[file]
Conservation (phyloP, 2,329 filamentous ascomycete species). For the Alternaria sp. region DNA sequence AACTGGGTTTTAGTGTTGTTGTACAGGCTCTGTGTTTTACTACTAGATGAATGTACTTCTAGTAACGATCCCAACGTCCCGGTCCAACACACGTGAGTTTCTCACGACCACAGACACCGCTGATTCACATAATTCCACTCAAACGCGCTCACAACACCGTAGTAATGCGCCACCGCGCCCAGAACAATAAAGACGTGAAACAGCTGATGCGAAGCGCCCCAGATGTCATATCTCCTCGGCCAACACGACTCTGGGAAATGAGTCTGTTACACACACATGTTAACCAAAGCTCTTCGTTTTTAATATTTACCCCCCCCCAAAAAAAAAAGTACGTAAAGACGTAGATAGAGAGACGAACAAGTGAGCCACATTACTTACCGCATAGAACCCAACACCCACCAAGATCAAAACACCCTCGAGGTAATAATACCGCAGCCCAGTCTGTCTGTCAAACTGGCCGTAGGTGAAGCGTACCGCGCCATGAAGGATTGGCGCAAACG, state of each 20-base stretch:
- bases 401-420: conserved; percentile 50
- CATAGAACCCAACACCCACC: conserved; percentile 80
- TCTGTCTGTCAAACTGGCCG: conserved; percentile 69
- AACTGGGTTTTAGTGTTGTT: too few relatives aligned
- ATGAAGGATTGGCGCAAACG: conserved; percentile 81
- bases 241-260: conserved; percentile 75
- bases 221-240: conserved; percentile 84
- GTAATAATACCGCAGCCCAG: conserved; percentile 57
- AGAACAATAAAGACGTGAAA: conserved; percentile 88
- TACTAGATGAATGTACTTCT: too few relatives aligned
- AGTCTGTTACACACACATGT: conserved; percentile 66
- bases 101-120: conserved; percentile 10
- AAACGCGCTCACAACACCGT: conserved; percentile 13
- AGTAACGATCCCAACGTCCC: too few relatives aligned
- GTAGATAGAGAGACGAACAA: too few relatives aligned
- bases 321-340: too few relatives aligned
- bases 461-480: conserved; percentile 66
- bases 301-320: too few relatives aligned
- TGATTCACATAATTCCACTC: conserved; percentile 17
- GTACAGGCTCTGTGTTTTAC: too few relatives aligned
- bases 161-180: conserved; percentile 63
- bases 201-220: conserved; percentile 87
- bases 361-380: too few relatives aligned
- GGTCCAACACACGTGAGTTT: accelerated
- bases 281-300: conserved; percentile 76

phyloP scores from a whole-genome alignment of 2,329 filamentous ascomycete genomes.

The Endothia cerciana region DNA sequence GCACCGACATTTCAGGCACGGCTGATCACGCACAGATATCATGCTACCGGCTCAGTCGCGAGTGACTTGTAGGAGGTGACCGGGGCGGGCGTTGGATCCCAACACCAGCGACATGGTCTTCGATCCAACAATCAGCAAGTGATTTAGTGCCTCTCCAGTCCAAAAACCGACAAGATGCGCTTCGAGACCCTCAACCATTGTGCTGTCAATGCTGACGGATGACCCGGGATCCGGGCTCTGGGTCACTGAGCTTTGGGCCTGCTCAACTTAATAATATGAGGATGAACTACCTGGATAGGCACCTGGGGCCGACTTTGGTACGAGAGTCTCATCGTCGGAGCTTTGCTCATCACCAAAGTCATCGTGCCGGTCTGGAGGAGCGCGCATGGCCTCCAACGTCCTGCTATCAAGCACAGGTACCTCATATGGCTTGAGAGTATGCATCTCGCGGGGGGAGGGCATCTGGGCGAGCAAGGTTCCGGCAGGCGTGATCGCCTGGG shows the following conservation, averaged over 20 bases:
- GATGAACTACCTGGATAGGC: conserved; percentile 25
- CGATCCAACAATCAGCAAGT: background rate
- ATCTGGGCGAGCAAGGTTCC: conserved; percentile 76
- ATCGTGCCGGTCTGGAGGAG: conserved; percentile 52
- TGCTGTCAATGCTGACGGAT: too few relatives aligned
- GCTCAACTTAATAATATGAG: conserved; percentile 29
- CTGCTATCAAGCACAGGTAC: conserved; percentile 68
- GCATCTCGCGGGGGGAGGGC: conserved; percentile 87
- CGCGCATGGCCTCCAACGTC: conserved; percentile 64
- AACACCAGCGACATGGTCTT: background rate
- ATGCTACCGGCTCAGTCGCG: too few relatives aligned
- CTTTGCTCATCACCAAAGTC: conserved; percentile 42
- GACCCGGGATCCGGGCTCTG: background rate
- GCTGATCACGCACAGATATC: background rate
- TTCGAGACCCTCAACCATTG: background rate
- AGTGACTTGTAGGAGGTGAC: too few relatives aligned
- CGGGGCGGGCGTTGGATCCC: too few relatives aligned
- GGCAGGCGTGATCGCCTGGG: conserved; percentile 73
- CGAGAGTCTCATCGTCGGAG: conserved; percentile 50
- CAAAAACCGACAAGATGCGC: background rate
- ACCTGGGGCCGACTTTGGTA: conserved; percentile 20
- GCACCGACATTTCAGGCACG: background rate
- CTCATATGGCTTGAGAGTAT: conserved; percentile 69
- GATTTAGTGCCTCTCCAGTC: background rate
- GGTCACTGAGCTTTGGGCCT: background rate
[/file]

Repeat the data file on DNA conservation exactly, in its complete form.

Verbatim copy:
Conservation (phyloP, 2,329 filamentous ascomycete species). For the Alternaria sp. region DNA sequence AACTGGGTTTTAGTGTTGTTGTACAGGCTCTGTGTTTTACTACTAGATGAATGTACTTCTAGTAACGATCCCAACGTCCCGGTCCAACACACGTGAGTTTCTCACGACCACAGACACCGCTGATTCACATAATTCCACTCAAACGCGCTCACAACACCGTAGTAATGCGCCACCGCGCCCAGAACAATAAAGACGTGAAACAGCTGATGCGAAGCGCCCCAGATGTCATATCTCCTCGGCCAACACGACTCTGGGAAATGAGTCTGTTACACACACATGTTAACCAAAGCTCTTCGTTTTTAATATTTACCCCCCCCCAAAAAAAAAAGTACGTAAAGACGTAGATAGAGAGACGAACAAGTGAGCCACATTACTTACCGCATAGAACCCAACACCCACCAAGATCAAAACACCCTCGAGGTAATAATACCGCAGCCCAGTCTGTCTGTCAAACTGGCCGTAGGTGAAGCGTACCGCGCCATGAAGGATTGGCGCAAACG, state of each 20-base stretch:
- bases 401-420: conserved; percentile 50
- CATAGAACCCAACACCCACC: conserved; percentile 80
- TCTGTCTGTCAAACTGGCCG: conserved; percentile 69
- AACTGGGTTTTAGTGTTGTT: too few relatives aligned
- ATGAAGGATTGGCGCAAACG: conserved; percentile 81
- bases 241-260: conserved; percentile 75
- bases 221-240: conserved; percentile 84
- GTAATAATACCGCAGCCCAG: conserved; percentile 57
- AGAACAATAAAGACGTGAAA: conserved; percentile 88
- TACTAGATGAATGTACTTCT: too few relatives aligned
- AGTCTGTTACACACACATGT: conserved; percentile 66
- bases 101-120: conserved; percentile 10
- AAACGCGCTCACAACACCGT: conserved; percentile 13
- AGTAACGATCCCAACGTCCC: too few relatives aligned
- GTAGATAGAGAGACGAACAA: too few relatives aligned
- bases 321-340: too few relatives aligned
- bases 461-480: conserved; percentile 66
- bases 301-320: too few relatives aligned
- TGATTCACATAATTCCACTC: conserved; percentile 17
- GTACAGGCTCTGTGTTTTAC: too few relatives aligned
- bases 161-180: conserved; percentile 63
- bases 201-220: conserved; percentile 87
- bases 361-380: too few relatives aligned
- GGTCCAACACACGTGAGTTT: accelerated
- bases 281-300: conserved; percentile 76

phyloP scores from a whole-genome alignment of 2,329 filamentous ascomycete genomes.

The Endothia cerciana region DNA sequence GCACCGACATTTCAGGCACGGCTGATCACGCACAGATATCATGCTACCGGCTCAGTCGCGAGTGACTTGTAGGAGGTGACCGGGGCGGGCGTTGGATCCCAACACCAGCGACATGGTCTTCGATCCAACAATCAGCAAGTGATTTAGTGCCTCTCCAGTCCAAAAACCGACAAGATGCGCTTCGAGACCCTCAACCATTGTGCTGTCAATGCTGACGGATGACCCGGGATCCGGGCTCTGGGTCACTGAGCTTTGGGCCTGCTCAACTTAATAATATGAGGATGAACTACCTGGATAGGCACCTGGGGCCGACTTTGGTACGAGAGTCTCATCGTCGGAGCTTTGCTCATCACCAAAGTCATCGTGCCGGTCTGGAGGAGCGCGCATGGCCTCCAACGTCCTGCTATCAAGCACAGGTACCTCATATGGCTTGAGAGTATGCATCTCGCGGGGGGAGGGCATCTGGGCGAGCAAGGTTCCGGCAGGCGTGATCGCCTGGG shows the following conservation, averaged over 20 bases:
- GATGAACTACCTGGATAGGC: conserved; percentile 25
- CGATCCAACAATCAGCAAGT: background rate
- ATCTGGGCGAGCAAGGTTCC: conserved; percentile 76
- ATCGTGCCGGTCTGGAGGAG: conserved; percentile 52
- TGCTGTCAATGCTGACGGAT: too few relatives aligned
- GCTCAACTTAATAATATGAG: conserved; percentile 29
- CTGCTATCAAGCACAGGTAC: conserved; percentile 68
- GCATCTCGCGGGGGGAGGGC: conserved; percentile 87
- CGCGCATGGCCTCCAACGTC: conserved; percentile 64
- AACACCAGCGACATGGTCTT: background rate
- ATGCTACCGGCTCAGTCGCG: too few relatives aligned
- CTTTGCTCATCACCAAAGTC: conserved; percentile 42
- GACCCGGGATCCGGGCTCTG: background rate
- GCTGATCACGCACAGATATC: background rate
- TTCGAGACCCTCAACCATTG: background rate
- AGTGACTTGTAGGAGGTGAC: too few relatives aligned
- CGGGGCGGGCGTTGGATCCC: too few relatives aligned
- GGCAGGCGTGATCGCCTGGG: conserved; percentile 73
- CGAGAGTCTCATCGTCGGAG: conserved; percentile 50
- CAAAAACCGACAAGATGCGC: background rate
- ACCTGGGGCCGACTTTGGTA: conserved; percentile 20
- GCACCGACATTTCAGGCACG: background rate
- CTCATATGGCTTGAGAGTAT: conserved; percentile 69
- GATTTAGTGCCTCTCCAGTC: background rate
- GGTCACTGAGCTTTGGGCCT: background rate